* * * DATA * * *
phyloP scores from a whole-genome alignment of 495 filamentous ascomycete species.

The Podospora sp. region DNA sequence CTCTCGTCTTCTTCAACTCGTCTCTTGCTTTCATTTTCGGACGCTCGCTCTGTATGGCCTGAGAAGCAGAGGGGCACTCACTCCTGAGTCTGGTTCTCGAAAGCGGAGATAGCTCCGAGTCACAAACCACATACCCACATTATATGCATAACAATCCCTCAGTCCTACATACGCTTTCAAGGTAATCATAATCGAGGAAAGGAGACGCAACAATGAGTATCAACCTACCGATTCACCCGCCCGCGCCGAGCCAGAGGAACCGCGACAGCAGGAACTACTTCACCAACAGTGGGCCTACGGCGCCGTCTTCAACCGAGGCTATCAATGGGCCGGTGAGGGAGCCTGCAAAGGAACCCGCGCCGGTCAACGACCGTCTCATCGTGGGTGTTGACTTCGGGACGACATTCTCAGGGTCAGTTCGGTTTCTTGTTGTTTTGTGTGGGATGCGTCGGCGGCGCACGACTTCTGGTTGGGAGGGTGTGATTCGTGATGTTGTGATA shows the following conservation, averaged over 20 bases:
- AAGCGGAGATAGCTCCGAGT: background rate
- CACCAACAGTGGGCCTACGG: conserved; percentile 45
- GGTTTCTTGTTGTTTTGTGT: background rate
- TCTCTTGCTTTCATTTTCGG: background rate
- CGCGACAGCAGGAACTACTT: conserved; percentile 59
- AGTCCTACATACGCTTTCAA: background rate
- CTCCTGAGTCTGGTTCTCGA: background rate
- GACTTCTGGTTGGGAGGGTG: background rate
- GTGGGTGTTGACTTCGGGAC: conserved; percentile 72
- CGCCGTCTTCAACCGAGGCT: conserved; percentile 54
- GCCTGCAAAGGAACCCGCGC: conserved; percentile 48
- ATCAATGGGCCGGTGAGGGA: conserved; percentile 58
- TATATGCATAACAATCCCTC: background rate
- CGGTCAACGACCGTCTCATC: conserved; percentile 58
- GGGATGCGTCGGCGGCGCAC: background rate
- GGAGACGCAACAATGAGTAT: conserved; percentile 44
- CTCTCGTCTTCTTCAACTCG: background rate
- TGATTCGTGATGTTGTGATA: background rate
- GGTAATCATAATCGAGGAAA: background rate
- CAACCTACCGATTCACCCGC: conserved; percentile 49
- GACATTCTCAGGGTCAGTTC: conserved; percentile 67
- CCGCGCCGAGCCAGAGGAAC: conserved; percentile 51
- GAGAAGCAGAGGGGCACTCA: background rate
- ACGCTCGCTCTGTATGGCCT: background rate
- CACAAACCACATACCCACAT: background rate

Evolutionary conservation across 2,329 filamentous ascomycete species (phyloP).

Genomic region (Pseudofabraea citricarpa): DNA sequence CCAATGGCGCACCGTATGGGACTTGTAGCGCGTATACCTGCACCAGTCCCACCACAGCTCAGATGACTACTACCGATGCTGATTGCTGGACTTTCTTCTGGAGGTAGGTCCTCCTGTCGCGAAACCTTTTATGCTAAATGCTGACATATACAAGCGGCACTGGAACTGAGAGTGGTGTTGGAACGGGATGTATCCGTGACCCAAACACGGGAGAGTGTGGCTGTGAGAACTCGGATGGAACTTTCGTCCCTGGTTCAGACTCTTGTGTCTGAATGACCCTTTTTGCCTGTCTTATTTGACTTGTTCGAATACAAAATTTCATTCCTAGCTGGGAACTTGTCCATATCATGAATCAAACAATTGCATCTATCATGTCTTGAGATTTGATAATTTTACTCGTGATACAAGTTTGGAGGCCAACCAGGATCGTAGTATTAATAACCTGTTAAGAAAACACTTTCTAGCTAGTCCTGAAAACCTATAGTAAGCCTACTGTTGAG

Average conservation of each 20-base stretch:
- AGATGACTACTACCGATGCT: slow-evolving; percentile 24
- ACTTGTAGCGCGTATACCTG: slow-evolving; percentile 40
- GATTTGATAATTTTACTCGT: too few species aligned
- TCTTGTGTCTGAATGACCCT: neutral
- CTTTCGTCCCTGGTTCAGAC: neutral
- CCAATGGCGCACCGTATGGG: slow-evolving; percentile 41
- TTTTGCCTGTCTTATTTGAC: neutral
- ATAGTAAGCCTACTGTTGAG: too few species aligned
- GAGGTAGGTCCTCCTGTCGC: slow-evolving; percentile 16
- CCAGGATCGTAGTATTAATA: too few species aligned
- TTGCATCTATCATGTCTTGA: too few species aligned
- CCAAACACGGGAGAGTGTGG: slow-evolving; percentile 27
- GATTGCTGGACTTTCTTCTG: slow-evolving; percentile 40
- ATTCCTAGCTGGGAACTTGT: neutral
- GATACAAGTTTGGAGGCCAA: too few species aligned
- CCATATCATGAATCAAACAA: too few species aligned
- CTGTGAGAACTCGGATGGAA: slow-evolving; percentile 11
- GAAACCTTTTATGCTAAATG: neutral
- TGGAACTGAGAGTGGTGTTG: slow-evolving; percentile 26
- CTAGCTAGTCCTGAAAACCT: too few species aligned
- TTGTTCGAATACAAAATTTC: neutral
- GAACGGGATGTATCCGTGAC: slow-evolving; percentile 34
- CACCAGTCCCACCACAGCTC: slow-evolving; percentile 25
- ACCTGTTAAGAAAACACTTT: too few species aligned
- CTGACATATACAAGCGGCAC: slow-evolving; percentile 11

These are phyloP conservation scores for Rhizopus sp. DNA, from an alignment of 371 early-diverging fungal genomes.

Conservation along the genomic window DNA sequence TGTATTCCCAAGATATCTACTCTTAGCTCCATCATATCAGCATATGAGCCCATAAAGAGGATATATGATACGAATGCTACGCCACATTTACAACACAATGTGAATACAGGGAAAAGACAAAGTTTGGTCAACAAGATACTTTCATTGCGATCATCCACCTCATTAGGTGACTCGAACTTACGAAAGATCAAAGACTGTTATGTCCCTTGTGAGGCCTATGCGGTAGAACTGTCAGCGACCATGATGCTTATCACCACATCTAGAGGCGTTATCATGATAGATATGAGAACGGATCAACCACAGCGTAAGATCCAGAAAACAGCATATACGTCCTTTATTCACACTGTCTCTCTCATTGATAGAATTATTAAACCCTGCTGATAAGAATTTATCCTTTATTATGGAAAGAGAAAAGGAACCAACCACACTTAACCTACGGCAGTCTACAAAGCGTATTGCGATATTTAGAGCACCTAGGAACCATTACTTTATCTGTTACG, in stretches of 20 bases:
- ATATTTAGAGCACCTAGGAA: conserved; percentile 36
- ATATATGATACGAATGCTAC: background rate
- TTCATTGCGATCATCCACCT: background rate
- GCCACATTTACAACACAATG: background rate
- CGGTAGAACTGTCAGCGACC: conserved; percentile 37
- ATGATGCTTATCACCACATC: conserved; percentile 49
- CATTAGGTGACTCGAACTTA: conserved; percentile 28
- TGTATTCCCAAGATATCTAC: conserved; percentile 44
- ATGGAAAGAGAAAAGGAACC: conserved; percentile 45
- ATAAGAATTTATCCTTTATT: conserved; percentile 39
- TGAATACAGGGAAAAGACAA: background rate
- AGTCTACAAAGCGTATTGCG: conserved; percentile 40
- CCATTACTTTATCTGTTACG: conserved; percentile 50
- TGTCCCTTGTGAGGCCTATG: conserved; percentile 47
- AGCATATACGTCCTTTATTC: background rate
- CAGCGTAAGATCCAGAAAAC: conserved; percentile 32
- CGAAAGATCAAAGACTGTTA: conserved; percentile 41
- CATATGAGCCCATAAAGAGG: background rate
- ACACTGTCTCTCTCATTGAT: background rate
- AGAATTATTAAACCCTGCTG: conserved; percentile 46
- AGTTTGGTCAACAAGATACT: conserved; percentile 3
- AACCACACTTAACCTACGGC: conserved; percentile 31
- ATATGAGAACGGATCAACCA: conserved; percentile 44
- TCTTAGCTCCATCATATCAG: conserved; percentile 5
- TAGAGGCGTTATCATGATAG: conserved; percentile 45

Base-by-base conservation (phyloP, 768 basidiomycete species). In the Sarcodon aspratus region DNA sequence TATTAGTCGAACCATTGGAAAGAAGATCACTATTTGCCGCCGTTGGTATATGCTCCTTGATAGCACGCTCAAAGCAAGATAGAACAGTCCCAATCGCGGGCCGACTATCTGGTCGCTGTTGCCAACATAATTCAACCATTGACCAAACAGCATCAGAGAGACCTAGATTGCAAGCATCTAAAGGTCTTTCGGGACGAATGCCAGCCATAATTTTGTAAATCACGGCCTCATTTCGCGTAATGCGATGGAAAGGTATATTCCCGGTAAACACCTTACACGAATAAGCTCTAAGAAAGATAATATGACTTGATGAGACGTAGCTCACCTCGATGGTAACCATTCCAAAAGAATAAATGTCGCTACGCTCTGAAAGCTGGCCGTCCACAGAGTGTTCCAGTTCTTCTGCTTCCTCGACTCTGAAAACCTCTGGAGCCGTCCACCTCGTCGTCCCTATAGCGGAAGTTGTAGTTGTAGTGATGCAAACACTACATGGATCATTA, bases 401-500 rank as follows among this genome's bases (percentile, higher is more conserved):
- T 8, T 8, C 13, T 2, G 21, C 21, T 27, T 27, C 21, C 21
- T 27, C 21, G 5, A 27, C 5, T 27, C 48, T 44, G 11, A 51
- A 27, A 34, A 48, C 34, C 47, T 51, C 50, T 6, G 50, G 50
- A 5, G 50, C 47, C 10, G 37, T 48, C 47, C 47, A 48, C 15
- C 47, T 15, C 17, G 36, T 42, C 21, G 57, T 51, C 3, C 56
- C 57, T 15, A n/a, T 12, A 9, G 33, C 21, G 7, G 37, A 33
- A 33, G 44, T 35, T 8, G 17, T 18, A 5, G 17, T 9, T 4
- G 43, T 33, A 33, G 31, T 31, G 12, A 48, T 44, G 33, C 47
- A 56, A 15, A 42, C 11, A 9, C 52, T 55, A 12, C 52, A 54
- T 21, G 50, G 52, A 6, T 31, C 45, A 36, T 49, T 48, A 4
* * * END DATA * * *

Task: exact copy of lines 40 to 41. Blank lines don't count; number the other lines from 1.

- CCAGGATCGTAGTATTAATA: too few species aligned
- TTGCATCTATCATGTCTTGA: too few species aligned